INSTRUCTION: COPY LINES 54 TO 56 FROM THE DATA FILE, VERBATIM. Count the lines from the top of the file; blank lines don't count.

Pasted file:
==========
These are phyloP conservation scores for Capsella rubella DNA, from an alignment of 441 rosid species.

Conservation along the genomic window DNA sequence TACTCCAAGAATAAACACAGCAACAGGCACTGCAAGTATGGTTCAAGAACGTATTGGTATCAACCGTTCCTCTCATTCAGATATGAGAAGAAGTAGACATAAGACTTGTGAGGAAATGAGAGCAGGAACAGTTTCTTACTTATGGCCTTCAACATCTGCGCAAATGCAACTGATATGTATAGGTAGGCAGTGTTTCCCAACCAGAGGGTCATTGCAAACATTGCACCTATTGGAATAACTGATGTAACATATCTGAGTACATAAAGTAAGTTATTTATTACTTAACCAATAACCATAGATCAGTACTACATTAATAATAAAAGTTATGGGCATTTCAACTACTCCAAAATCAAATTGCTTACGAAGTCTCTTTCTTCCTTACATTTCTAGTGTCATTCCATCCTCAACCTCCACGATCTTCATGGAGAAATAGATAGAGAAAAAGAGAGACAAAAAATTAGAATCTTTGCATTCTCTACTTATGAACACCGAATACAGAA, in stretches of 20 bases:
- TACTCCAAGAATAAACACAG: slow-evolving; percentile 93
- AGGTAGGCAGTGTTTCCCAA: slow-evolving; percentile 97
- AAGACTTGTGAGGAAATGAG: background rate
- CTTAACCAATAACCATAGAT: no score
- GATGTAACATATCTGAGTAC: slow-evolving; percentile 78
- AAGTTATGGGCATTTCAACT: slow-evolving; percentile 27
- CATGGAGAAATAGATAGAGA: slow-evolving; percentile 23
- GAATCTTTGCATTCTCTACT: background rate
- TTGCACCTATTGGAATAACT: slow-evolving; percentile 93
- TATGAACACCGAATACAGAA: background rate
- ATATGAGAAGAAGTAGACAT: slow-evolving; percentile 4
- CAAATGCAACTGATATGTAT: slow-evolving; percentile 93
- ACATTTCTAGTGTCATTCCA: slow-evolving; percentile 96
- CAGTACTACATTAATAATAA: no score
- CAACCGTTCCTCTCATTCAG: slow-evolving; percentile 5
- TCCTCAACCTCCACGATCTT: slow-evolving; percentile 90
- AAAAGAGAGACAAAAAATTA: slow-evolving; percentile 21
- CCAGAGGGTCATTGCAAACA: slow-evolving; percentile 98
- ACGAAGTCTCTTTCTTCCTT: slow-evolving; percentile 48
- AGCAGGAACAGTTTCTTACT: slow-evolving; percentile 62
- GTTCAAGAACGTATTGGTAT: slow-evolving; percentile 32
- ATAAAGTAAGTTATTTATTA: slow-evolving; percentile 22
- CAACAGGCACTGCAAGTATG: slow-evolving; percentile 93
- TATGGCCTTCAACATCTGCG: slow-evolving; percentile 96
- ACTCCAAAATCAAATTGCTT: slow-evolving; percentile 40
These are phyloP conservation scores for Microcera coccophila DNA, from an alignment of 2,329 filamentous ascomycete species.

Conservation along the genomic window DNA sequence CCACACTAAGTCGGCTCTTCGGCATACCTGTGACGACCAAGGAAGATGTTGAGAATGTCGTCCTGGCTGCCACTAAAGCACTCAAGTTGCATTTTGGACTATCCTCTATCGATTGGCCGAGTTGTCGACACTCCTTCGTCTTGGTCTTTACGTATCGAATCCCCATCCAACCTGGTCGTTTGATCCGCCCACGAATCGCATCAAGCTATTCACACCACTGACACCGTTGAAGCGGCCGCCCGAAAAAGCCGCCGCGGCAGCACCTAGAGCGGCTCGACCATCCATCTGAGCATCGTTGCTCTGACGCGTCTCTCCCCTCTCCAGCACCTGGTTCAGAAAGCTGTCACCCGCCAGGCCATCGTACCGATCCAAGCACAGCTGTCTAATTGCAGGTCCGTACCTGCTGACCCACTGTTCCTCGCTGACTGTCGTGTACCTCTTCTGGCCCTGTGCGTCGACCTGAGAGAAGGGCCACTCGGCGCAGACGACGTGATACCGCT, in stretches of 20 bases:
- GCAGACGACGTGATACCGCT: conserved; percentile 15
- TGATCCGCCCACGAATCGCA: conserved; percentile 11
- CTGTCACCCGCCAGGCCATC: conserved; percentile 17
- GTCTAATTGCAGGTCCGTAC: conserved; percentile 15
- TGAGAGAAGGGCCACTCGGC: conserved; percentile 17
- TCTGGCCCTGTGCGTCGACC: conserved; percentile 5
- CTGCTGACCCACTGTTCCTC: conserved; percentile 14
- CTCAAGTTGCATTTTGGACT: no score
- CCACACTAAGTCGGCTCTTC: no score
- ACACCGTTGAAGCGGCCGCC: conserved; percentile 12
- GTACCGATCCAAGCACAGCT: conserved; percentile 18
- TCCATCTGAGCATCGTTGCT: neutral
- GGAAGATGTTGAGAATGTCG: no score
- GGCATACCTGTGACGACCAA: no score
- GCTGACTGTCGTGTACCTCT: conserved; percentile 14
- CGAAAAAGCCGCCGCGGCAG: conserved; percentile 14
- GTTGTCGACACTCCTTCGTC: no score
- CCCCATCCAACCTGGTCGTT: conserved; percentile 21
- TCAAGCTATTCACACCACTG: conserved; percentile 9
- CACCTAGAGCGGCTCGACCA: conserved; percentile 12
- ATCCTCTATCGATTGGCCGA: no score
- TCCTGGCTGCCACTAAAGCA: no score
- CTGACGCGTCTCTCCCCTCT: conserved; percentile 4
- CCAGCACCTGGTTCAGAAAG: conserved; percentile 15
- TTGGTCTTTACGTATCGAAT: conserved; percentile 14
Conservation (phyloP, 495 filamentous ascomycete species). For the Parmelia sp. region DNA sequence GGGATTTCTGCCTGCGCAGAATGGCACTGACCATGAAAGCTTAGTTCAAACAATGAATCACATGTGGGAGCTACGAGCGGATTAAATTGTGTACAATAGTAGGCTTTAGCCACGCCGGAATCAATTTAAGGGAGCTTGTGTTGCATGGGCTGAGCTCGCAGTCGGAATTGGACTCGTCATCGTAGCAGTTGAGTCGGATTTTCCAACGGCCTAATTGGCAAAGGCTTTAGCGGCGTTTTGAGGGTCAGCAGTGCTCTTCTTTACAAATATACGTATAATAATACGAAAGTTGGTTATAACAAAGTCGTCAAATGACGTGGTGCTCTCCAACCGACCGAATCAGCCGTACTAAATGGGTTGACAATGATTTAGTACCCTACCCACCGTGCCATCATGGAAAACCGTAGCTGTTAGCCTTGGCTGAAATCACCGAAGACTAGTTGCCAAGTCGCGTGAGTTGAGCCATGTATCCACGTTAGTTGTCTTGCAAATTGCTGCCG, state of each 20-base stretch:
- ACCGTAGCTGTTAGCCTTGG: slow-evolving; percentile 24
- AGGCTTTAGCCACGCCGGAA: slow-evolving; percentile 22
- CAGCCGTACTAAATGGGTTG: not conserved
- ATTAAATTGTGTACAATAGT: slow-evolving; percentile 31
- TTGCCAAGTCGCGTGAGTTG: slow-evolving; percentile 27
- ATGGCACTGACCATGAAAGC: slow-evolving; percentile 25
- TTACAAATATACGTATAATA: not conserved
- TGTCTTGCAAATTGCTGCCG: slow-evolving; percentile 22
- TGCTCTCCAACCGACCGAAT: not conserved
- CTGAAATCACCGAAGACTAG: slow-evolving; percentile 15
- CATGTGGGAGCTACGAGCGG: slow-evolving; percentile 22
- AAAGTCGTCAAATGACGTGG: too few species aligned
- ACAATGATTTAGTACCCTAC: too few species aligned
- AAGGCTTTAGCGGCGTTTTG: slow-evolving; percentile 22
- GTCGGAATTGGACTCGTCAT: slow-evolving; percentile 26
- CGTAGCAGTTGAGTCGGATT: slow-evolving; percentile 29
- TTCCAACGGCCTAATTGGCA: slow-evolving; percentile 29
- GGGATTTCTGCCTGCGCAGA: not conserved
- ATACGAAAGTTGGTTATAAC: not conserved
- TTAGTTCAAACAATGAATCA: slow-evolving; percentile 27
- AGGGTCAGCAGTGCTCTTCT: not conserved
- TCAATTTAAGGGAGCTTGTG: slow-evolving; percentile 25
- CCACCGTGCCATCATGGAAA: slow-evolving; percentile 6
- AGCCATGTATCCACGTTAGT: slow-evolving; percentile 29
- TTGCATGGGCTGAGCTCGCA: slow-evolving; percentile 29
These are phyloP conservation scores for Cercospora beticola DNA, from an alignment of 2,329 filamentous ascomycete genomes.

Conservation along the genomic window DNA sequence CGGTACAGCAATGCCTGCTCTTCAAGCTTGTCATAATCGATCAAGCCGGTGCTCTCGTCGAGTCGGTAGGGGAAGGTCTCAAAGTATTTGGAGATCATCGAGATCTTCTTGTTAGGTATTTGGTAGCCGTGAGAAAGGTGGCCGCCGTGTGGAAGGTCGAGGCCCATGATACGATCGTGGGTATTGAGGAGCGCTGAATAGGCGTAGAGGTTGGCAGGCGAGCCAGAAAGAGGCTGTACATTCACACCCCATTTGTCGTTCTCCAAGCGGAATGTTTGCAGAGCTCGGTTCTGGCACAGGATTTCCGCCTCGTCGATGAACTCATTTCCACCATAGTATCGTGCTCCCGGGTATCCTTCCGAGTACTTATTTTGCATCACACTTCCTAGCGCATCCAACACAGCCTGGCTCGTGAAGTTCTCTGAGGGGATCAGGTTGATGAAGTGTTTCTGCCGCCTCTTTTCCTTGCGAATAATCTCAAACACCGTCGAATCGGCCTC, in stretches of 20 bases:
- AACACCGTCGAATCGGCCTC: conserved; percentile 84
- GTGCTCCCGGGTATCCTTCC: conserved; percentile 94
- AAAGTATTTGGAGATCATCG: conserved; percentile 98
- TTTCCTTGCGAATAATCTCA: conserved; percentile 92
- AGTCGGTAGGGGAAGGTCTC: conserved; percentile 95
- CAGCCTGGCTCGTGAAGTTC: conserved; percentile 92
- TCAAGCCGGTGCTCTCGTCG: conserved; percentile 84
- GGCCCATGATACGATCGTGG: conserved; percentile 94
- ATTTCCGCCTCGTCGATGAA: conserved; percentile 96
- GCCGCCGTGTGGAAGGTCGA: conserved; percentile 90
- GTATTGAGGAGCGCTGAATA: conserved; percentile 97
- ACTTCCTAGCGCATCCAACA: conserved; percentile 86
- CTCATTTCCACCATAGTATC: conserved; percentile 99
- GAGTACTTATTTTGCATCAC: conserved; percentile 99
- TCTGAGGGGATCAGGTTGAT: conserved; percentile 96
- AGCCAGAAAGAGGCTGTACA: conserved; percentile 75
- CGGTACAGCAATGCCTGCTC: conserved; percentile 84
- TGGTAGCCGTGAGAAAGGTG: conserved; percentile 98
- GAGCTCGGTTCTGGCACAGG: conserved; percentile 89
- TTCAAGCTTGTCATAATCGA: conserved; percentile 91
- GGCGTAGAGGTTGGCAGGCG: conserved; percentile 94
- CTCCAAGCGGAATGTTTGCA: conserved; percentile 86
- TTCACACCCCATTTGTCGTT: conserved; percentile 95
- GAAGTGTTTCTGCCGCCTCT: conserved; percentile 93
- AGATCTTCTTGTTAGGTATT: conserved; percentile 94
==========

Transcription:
- TTGGTCTTTACGTATCGAAT: conserved; percentile 14
Conservation (phyloP, 495 filamentous ascomycete species). For the Parmelia sp. region DNA sequence GGGATTTCTGCCTGCGCAGAATGGCACTGACCATGAAAGCTTAGTTCAAACAATGAATCACATGTGGGAGCTACGAGCGGATTAAATTGTGTACAATAGTAGGCTTTAGCCACGCCGGAATCAATTTAAGGGAGCTTGTGTTGCATGGGCTGAGCTCGCAGTCGGAATTGGACTCGTCATCGTAGCAGTTGAGTCGGATTTTCCAACGGCCTAATTGGCAAAGGCTTTAGCGGCGTTTTGAGGGTCAGCAGTGCTCTTCTTTACAAATATACGTATAATAATACGAAAGTTGGTTATAACAAAGTCGTCAAATGACGTGGTGCTCTCCAACCGACCGAATCAGCCGTACTAAATGGGTTGACAATGATTTAGTACCCTACCCACCGTGCCATCATGGAAAACCGTAGCTGTTAGCCTTGGCTGAAATCACCGAAGACTAGTTGCCAAGTCGCGTGAGTTGAGCCATGTATCCACGTTAGTTGTCTTGCAAATTGCTGCCG, state of each 20-base stretch:
- ACCGTAGCTGTTAGCCTTGG: slow-evolving; percentile 24